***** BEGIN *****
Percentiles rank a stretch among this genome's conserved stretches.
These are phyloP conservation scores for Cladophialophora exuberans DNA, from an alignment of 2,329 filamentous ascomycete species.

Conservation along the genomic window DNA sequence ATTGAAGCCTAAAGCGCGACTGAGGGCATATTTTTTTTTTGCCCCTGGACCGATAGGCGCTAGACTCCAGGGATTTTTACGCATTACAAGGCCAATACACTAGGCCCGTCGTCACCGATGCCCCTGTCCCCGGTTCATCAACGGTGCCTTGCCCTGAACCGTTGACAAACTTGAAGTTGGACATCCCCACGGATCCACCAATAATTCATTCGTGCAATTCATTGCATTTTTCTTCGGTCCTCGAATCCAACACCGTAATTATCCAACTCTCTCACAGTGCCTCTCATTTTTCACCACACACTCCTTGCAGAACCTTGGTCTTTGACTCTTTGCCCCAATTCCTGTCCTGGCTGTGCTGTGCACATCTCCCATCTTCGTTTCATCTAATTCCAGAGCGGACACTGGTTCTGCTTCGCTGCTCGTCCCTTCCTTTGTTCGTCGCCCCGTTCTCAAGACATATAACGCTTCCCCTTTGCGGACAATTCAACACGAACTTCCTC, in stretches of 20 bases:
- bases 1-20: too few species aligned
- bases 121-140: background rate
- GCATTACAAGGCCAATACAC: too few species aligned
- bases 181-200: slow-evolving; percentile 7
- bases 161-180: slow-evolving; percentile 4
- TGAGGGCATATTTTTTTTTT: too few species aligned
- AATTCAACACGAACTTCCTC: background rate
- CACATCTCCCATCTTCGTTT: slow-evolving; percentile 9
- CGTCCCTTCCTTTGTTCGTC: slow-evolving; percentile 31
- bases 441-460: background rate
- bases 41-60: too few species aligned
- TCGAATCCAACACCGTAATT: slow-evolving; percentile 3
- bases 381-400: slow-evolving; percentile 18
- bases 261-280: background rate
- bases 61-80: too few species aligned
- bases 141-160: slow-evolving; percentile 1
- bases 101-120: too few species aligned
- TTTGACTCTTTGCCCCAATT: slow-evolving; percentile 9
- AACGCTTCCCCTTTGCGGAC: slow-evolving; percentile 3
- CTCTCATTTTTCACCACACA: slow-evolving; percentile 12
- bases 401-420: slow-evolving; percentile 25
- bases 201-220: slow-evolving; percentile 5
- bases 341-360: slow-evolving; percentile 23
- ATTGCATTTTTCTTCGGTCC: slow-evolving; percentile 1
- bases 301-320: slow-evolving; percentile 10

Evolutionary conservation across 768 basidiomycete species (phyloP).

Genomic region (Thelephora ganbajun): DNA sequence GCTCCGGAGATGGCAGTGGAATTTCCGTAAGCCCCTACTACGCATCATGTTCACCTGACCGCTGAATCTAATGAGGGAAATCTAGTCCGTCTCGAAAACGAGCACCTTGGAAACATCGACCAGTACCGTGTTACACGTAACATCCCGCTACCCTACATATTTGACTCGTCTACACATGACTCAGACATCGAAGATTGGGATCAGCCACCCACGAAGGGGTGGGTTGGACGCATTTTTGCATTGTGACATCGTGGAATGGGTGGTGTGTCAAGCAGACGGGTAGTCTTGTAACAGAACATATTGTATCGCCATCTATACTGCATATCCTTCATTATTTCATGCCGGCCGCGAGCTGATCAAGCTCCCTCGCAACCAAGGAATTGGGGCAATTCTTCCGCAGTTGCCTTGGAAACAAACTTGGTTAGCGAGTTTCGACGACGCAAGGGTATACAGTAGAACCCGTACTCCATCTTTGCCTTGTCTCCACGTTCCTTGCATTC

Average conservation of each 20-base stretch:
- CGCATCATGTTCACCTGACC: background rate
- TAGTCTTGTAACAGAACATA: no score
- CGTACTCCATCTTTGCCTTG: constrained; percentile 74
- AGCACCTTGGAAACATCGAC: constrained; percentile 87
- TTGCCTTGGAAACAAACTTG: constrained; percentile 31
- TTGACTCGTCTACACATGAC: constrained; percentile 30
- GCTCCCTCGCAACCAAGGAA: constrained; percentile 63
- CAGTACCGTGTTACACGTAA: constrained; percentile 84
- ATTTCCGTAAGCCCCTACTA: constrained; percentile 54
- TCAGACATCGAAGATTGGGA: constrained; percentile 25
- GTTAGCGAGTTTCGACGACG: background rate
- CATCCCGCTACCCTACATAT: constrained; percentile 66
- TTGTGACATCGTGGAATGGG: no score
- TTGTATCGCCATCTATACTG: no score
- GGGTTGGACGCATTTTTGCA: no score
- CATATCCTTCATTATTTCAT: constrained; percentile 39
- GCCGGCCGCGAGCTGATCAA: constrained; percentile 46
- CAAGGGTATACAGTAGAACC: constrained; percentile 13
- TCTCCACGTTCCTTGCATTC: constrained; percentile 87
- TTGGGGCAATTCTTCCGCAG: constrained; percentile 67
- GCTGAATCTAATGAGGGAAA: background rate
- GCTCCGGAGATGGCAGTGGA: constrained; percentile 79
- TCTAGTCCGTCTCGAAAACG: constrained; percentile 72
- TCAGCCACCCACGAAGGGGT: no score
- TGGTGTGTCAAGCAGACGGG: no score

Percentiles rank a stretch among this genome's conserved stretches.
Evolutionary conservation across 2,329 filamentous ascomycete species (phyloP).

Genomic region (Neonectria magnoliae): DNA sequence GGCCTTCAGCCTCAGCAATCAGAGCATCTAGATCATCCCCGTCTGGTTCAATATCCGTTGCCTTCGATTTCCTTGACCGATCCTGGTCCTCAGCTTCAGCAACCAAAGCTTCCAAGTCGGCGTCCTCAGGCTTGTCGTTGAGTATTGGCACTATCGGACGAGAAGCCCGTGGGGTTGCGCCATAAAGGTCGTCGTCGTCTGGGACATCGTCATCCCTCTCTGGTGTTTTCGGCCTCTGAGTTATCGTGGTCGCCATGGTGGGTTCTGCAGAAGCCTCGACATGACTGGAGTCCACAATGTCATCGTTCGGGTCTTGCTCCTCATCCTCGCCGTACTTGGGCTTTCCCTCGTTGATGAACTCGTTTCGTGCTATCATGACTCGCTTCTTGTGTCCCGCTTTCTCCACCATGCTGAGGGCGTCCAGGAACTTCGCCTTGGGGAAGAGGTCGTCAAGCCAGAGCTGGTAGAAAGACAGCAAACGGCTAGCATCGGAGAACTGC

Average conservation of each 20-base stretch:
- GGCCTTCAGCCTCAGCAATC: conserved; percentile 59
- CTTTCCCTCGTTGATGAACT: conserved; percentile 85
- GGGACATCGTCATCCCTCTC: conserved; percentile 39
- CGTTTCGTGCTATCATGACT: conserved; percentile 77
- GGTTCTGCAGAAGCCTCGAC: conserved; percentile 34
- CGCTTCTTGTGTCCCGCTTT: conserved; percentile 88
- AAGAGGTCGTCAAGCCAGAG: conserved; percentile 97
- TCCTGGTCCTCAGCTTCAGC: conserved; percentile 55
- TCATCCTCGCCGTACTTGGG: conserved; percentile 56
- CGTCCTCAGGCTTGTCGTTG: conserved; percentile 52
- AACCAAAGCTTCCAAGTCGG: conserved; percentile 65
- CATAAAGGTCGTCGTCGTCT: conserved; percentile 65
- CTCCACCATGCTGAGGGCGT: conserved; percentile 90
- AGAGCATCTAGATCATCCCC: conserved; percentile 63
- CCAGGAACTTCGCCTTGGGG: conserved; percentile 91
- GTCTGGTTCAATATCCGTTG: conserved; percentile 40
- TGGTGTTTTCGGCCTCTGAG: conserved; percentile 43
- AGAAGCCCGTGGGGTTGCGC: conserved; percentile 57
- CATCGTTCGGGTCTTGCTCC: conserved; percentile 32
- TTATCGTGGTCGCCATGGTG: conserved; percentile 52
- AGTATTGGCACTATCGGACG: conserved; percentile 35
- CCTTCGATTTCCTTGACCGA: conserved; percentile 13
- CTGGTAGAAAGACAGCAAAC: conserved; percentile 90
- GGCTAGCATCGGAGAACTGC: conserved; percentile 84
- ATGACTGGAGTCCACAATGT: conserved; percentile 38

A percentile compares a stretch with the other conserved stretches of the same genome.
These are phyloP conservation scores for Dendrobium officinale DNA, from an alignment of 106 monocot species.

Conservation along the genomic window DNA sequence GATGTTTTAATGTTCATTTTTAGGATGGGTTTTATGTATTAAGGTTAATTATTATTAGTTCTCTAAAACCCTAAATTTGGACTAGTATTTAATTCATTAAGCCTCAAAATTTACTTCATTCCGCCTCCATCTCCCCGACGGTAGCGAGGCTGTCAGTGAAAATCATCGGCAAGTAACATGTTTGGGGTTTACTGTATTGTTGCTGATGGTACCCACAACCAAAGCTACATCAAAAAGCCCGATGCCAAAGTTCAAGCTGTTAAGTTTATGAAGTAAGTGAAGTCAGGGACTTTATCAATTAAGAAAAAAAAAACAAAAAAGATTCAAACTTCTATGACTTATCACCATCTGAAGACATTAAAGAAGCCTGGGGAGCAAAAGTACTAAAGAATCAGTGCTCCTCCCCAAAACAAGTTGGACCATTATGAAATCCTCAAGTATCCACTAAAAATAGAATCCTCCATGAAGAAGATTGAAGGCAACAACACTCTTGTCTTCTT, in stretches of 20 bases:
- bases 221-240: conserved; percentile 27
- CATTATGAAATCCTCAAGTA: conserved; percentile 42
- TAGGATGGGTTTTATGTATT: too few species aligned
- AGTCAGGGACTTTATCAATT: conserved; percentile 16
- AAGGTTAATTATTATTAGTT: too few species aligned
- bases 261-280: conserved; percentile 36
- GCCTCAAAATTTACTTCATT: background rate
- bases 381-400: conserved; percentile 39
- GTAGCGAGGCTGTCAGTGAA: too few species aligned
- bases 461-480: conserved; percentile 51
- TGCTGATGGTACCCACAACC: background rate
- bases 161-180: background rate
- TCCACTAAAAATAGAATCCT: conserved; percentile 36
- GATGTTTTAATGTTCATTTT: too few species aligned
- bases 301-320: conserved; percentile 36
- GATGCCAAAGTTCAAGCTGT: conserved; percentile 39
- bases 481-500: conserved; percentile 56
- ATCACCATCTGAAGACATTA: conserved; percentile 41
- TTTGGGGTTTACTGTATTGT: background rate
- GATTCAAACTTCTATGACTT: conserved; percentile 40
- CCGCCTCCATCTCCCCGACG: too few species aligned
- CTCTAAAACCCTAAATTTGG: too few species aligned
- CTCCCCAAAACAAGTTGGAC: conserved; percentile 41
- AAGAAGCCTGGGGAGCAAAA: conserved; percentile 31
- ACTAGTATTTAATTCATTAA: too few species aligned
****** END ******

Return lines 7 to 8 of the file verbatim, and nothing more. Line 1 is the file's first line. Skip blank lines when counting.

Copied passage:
- bases 181-200: slow-evolving; percentile 7
- bases 161-180: slow-evolving; percentile 4